A weed is, by definition, unwanted and difficult to get rid of. However, I can think of much more pernicious things than a vigorously growing plant.
I find plastic wrappers that blow in on the wind to be much more invasive than the tenacious plants that attempt to take over the garden beds around my house. I am troubled more by the noise, pollution, obstruction and life threatening speed of the automotive traffic that goes down the streets in my neighborhood than I am by the freely seeding vegetative life around me.
Salad greens are good for my health, it’s said, but the leaves in my local supermarket are mostly grown all the way across the country from where I live, over in the central valley of California. The bags of lettuce and spinach are brought here in great big refrigerated trucks that spew smog and carbon dioxide. The roads that these trucks require have resulted in the rebuilding of communities all across America, with small town culture now centered around big box stores and highway exits. The leaves that arrive are of just a few varieties, those that are bred to store relatively well. Still, they often come to the dinner plate half-wilted.
Yesterday, I came upon a very local alternative: Glechoma hederacea. In common terms, it’s often called creeping charlie, gill over the-ground, haymaids, or ground ivy. More often than not, though, gardeners don’t even know its name. They simply call it that plant that won’t stop growing into my flower bed and taking over.
Yesterday, I finally assigned myself the task of finding out what this plant was, and what it could do. For years, I had been pulling it out of areas I had put aside for other plants. Every little bit of rooted runner I left behind, however, quickly grew into a vigorously spreading new plant, snaking over large distances with runners (stolons) creeping under the vegetation of other plants, then growing up to capture the light. More often than not, the plants I pulled out and threw on the compost pile didn’t die and rot as I had hoped. They merely took over the compost pile, growing all the stronger for the rich medium they had just been introduced to.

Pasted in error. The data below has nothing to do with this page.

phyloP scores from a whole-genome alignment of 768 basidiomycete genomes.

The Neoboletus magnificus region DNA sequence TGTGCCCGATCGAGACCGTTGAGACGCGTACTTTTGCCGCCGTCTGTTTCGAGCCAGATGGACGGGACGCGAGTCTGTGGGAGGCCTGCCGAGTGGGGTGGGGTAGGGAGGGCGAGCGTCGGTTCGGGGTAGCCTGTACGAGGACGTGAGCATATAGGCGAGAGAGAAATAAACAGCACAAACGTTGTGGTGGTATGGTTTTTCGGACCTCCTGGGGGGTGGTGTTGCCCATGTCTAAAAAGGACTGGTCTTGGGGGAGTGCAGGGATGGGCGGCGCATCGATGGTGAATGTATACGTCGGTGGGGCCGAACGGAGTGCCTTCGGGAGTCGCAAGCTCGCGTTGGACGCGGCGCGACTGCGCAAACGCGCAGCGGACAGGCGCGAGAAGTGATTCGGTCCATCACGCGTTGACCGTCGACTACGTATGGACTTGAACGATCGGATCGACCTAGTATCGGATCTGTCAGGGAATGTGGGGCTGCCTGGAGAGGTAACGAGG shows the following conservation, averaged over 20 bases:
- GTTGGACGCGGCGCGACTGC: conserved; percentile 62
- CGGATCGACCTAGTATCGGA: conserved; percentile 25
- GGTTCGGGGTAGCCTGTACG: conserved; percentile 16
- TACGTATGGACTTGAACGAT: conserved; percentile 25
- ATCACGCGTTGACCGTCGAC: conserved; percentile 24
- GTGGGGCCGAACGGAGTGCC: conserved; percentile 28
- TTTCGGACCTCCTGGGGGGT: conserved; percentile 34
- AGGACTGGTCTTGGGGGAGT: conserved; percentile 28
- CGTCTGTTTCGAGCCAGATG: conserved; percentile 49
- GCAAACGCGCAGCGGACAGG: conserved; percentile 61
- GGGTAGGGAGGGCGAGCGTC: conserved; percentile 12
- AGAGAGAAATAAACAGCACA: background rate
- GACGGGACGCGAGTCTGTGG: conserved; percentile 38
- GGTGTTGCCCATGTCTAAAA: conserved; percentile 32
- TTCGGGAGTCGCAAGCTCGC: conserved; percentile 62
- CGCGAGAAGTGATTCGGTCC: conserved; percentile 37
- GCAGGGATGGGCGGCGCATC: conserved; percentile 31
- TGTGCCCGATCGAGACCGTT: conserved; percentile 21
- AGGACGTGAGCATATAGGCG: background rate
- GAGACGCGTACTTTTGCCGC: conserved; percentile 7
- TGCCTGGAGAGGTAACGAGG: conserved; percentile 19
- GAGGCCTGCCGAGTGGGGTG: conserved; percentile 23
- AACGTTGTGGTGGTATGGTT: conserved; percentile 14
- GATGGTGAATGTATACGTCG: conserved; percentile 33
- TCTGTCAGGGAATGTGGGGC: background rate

Wouldn’t it be great if we could grow salad like that? Wouldn’t it be tremendous if, instead of going to the grocery store and paying money for half-wilted leaves that have been trucked in from California, or buying little packets of lettuce or spinach seed that we have to tend in special areas of the garden that have been cleared of weeds and protected from rabbits, we could just go out into our yards and gather the leaves of a plant that grows as vigorously as Glechoma hederacea?
We can. Glechoma hederacea is now thought of almost exclusively as a weed that takes over our gardens, but originally it was brought to North America by European settlers as a garden plant – as a salad green and medicinal herb.
As its strong growth suggests, Glechoma hederacea is a form of mint, though the minty taste of the plant is mild. The leaves, flowers and stems are almost certainly safe to eat and full of nutrients. Horses and goats that have eaten immense amounts of the plant have suffered indigestion, but humans have never been reported to suffer ill effects. There is a small amount of the chemical pulegone in the plant, but at about 3 percent of the concentration that is found in pennyroyal. Pulegone is known to induce abortion of pregnancies. So, if you’re pregnant and want to stay that way, avoid Glechoma hederacea, but otherwise, have at it. Besides, there’s no known case of a woman suffering a miscarriage after eating Glechoma hederacea.
Glechoma hederacea was traditionally used as part of an astringent, for soothing headaches, as a mild stimulant and for the treatment of colds and flu. The plant has also been used as an alternative to hops in the brewing of beer.
It’s nearly ubiquitous in its growth, being absent only from New Mexico, Arizona and Nevada. Unless you live in a completely paved urban setting, chances are good that you can find Glechoma hederacea growing near where you live and work – and very few people are going to complain if you snatch a few leaves from their lawns and gardens.
There is one little catch. People commonly mistake another common weed called henbit, Lamium amplexicaule, for Glechoma hederacea. However, henbit is also edible and nutritious. So, munch with assurance.
For more about common edible plants growing all around us, check out Eat The Weeds.